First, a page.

Friday, July 20, 2007

A Risky Bet on Fatah

Posted by Editor on Jul 20th, 2007

By Mortimer B. Zuckerman

It is futile to put a gloss on what has been happening in Gaza. The prospects are grim—in fact, worse than they look. The brutal Hamas coup is the first Islamic takeover of an Arab country in the past 35 years and the first in that period by military putsch: It was not a conflict waged or won by a majority of the population but one fought by a tiny armed faction with the political will to destroy a fragile government. The fear in the region is that it is a harbinger of turmoil affecting Egypt, Lebanon, and Jordan. The takeover has already destroyed the Mecca agreement mediated by Saudi Arabia between Fatah and Hamas, undermined the moderating role of Saudi Arabia, and sabotaged the Israeli-Palestinian peace process.

Hamas seized Gaza by the methodical, barbaric exercise of terrorism. Opponents were made to jump off high-rise buildings; young children were shot in cold blood, often in front of their parents, or the reverse: Mothers and fathers were shot execution style in front of their children. Other Palestinians were permanently crippled with shots fired from the back of the leg so that the kneecap shattered when the bullet exited. Clerics, mosques, and churches were attacked. The presidential palace and the home of Yasser Arafat were looted, not sparing even Arafat’s Nobel Peace Prize medal. Hamas-controlled Gaza is now an “Islamist emirate,” a new power center for Iran and Syria. Gaza is a new location for every brand of radical Islamist from al Qaeda to Hezbollah to meet and conspire now that the “treacherous apostates,” i.e., Fatah, are defeated. The radical extremists are on the march, and the West is in retreat.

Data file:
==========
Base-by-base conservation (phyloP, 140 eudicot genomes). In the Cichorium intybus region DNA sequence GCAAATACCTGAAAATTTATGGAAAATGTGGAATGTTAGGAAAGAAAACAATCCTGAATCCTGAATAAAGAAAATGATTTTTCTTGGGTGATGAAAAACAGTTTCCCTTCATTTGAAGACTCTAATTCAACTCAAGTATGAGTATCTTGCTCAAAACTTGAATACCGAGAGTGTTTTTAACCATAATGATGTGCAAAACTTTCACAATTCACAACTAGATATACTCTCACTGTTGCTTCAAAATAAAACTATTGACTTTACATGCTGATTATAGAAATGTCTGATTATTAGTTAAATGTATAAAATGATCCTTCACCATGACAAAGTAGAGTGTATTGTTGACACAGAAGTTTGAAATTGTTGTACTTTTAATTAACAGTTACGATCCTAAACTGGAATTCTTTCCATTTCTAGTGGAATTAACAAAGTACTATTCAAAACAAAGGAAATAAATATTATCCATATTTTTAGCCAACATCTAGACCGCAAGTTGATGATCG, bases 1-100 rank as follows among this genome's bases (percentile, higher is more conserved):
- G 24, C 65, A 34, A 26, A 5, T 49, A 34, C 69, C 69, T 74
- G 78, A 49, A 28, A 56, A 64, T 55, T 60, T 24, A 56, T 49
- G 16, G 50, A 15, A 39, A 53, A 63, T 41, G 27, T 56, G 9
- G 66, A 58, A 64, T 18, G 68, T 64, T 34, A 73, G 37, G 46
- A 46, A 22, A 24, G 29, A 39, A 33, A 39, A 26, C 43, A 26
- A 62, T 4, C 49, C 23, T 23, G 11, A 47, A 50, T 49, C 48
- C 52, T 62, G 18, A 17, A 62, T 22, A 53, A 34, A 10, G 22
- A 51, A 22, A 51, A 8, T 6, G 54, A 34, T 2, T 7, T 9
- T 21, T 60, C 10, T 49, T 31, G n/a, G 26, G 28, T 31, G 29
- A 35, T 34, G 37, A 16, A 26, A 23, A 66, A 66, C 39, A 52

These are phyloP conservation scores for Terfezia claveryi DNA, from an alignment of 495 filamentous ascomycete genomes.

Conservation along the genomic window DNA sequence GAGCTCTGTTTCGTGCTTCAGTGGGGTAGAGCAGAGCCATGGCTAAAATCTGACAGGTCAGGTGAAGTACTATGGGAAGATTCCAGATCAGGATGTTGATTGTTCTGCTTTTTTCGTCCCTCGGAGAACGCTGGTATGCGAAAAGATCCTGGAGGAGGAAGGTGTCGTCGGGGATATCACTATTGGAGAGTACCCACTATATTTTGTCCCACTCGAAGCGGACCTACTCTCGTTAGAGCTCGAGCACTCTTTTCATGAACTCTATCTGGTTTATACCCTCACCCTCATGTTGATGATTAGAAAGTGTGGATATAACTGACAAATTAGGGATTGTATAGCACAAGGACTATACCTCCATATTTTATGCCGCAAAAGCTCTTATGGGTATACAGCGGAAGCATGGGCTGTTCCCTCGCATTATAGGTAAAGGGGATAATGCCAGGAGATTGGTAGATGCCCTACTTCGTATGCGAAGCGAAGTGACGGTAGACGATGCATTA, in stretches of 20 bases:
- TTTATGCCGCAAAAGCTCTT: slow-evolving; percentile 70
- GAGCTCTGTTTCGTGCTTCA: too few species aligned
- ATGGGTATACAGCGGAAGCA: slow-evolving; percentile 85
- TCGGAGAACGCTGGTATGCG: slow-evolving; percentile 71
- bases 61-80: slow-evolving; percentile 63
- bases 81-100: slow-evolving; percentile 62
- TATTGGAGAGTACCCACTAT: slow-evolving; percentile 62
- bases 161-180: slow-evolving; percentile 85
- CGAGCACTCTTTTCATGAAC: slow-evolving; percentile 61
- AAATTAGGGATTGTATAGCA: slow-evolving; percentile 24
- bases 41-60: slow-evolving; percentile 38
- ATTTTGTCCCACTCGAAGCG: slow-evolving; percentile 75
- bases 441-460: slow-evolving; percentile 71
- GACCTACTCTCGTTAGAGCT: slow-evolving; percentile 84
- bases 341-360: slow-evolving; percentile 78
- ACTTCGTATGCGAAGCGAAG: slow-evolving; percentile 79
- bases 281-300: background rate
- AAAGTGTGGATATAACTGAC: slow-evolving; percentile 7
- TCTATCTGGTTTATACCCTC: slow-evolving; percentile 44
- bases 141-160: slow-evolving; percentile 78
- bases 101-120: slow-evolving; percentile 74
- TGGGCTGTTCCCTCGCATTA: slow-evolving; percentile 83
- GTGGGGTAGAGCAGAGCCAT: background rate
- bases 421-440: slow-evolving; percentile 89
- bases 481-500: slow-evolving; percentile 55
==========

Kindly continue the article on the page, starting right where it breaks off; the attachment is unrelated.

Look at the hot spots:

Egypt. Next door to Gaza, Egypt has much to fear from Hamas, an offshoot of the Muslim Brotherhood, which is the major opponent of President Hosni Mubarak’s regime and has ties to Iran. Mubarak will have to get serious about stopping the arms flow from Sinai into that terrorist enclave.

Lebanon. The Syrians—backed by Iran militarily, politically, and financially—are inciting Palestinian terrorist groups to fight the Lebanese Army, even as they continue to assassinate their Lebanese political opponents and help rebuild the military capacities of Hezbollah. Lebanese President Emile Lahoud will leave office in September. He is a Syrian puppet and will nominate—with the blessing of Hezbollah—a caretaker government to rival the government of Prime Minister Fouad Siniora, which currently has a parliamentary majority. Two rival stalemated governments are likely in that tormented state, with Hezbollah resorting to antigovernment violence inspired by the resurgence of the Islamists in Gaza and by its patron, Iran.

Jordan. The Jordanians are menaced by Islamic extremists on their border with Iraq and now must fear that an Islamist Hamas will end up in control of the West Bank on the other side of the Jordan River.

No wonder then that Egypt, Jordan, the United States, Morocco, Saudi Arabia, Qatar, Bahrain, the United Arab Emirates, and Israel seek to work together to contain the influence of extremist Islam. Every Arab state knows it might soon be well within the range of Katyusha rockets, Kassams, Scuds, and other arms, which are multiplying every day within the extremist camps. (Incidentally, just think how imperiled the West Bank now would be if Israel had gone along with Lt. Gen. Keith Dayton’s U.S. plan of several months ago to allow truck convoys carrying Hamas fighters to connect Gaza and the West Bank.)